Retail is the second largest industry sector in the United States. One in five American workers is employed in this $4.3 trillion industry. It is a particularly important source of employment for workers without a college degree. But it is also notoriously a low-wage, no-benefits industry, plagued by high turnover and part-time jobs. In an increasingly competitive global economy, the American retail sector exemplifies an emerging combination of high technology and deteriorating compensation and working conditions.
Industry case studies of retail in other advanced economies show that the quality of retail jobs is declining everywhere, not just in the United Sates, but outcomes for workers and their families do vary across countries. Is the degradation of retail jobs inevitable? How do we explain national differences in jobs and in worker outcomes? And, perhaps most importantly, can we find examples of effective institutions and regulatory strategies to bolster job quality for low-wage workers in this sector?
With funding from the Foundation, Chris Tilly and Françoise Carré explored these issues by extending their previously completed study of retail-sector jobs in France and the United States to include Mexico and Spain. Mexico has imported U.S. chains, like Wal-Mart, with similar management and investment strategies as in the United States, but it provides an interesting comparison because it is a middle-income developing country with a large informal sector. Spain is similar to the United States and France in terms of the organization of retail work, but has GDP per capita lower than both and represents a middle-ground between French hyper-regulation and Mexican informalization. Tilly and Carré have conducted intensive case studies in all four countries and will now complete additional data analysis and synthesis, complemented by the use of secondary sources.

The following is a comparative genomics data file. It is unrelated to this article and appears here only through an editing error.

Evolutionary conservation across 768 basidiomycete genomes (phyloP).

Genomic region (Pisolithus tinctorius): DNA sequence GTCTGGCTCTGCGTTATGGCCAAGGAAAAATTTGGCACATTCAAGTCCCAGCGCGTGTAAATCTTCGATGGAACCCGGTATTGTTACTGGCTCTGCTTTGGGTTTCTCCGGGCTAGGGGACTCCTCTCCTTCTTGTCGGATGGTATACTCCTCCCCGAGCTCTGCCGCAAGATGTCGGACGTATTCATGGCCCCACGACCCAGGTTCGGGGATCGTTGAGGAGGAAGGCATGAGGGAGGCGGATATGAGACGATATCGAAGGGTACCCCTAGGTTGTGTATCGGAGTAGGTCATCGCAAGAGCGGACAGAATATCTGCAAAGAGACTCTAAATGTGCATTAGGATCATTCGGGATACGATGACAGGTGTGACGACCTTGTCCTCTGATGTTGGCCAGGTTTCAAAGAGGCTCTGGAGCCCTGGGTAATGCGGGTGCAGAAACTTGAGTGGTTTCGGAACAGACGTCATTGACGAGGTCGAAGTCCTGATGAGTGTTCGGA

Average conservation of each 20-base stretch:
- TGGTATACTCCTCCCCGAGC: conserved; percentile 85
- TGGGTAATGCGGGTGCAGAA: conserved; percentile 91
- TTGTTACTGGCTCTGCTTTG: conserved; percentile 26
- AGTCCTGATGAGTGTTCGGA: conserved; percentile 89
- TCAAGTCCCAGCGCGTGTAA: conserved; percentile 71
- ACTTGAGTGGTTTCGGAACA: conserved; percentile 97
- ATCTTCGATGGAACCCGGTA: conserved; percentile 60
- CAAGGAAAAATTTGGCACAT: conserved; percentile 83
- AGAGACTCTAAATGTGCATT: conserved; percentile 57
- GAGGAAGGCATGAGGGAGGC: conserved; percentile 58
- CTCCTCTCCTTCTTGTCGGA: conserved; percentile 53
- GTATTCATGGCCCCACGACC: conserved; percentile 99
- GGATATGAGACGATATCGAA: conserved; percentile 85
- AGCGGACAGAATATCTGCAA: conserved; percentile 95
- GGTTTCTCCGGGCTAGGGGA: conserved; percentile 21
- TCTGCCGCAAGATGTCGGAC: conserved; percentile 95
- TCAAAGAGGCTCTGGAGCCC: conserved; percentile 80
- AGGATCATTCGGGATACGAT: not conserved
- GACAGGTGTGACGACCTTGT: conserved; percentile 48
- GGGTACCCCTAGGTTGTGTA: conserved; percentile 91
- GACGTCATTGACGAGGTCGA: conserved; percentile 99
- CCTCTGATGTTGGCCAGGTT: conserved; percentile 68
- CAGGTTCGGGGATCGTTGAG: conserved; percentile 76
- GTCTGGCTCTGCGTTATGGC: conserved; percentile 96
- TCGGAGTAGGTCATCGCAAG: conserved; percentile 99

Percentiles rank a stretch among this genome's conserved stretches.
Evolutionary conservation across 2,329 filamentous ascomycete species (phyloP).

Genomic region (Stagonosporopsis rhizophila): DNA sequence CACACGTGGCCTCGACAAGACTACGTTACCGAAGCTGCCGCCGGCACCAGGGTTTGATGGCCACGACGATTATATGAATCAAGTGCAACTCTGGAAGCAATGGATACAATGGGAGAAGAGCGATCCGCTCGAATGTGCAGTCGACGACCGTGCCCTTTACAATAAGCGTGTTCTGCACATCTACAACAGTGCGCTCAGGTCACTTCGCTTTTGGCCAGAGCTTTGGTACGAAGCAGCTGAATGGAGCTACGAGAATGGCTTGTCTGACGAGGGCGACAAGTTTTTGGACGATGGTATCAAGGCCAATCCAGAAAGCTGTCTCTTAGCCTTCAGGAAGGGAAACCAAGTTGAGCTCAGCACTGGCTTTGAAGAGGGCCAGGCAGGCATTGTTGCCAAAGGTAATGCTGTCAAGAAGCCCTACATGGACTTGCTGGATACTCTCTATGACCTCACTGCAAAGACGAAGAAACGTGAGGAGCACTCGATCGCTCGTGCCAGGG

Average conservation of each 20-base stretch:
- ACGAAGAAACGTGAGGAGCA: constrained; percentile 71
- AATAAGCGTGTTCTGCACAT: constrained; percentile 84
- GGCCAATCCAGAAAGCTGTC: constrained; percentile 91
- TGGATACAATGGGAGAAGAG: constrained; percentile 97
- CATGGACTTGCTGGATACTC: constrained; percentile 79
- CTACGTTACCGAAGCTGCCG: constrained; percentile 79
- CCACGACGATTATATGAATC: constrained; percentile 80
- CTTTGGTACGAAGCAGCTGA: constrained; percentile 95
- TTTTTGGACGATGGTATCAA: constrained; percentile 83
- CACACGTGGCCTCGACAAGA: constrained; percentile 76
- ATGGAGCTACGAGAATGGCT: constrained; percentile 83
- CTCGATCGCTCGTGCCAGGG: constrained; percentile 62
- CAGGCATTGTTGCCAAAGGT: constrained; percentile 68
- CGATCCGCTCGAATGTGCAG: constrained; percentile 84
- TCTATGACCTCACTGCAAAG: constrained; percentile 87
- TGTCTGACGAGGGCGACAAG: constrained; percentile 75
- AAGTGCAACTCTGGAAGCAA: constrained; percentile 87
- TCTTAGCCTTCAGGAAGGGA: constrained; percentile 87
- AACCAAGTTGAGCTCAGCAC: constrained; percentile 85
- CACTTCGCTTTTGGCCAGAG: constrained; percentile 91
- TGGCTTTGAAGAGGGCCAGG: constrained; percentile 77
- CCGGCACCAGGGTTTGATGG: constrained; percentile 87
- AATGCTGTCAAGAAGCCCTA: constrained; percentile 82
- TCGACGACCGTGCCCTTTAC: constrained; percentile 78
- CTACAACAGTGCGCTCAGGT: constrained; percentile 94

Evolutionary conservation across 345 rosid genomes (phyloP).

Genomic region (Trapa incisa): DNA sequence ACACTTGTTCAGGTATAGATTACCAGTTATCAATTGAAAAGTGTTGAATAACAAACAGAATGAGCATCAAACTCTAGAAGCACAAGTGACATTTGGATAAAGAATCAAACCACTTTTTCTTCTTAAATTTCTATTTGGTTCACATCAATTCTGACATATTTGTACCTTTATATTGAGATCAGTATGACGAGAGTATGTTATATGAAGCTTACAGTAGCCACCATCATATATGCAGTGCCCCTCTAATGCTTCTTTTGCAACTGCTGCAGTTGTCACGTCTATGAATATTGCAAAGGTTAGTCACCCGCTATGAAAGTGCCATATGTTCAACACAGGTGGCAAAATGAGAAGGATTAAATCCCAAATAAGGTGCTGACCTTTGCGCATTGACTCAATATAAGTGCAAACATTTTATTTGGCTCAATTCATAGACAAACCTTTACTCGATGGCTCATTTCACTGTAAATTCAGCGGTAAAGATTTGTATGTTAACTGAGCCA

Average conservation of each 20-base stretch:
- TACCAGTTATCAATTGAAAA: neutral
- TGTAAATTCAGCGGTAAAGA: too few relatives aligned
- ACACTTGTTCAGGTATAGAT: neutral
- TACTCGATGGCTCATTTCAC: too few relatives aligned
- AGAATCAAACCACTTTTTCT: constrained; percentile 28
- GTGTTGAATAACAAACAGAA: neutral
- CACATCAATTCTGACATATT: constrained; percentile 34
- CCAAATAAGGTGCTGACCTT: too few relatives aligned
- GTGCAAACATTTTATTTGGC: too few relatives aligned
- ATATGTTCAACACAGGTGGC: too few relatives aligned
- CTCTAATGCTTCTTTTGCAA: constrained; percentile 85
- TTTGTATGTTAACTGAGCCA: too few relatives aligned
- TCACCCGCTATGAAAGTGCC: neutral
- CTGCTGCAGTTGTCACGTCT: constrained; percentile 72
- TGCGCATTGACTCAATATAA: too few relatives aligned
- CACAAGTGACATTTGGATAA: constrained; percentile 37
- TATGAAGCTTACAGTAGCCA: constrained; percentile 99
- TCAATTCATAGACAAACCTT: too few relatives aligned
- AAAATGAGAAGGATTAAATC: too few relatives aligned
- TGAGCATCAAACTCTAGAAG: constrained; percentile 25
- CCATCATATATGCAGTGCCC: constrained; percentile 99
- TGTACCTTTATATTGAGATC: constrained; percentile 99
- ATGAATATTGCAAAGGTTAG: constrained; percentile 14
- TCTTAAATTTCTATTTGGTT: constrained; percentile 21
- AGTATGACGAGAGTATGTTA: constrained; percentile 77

The investigators will look at the impact on job quality of reproductive institutions (such as the length of the school year and supply of child care), the regulation of store hours and locations, and other dimensions of labor regulation, such as the occupational health system or strength of monitoring and enforcement agents. They will try to sort out the relative contribution of these institutions and other factors, such as national income levels, to observed differences in firm strategies and worker outcomes in retail in each country, while paying special attention to gender issues in the retail labor market.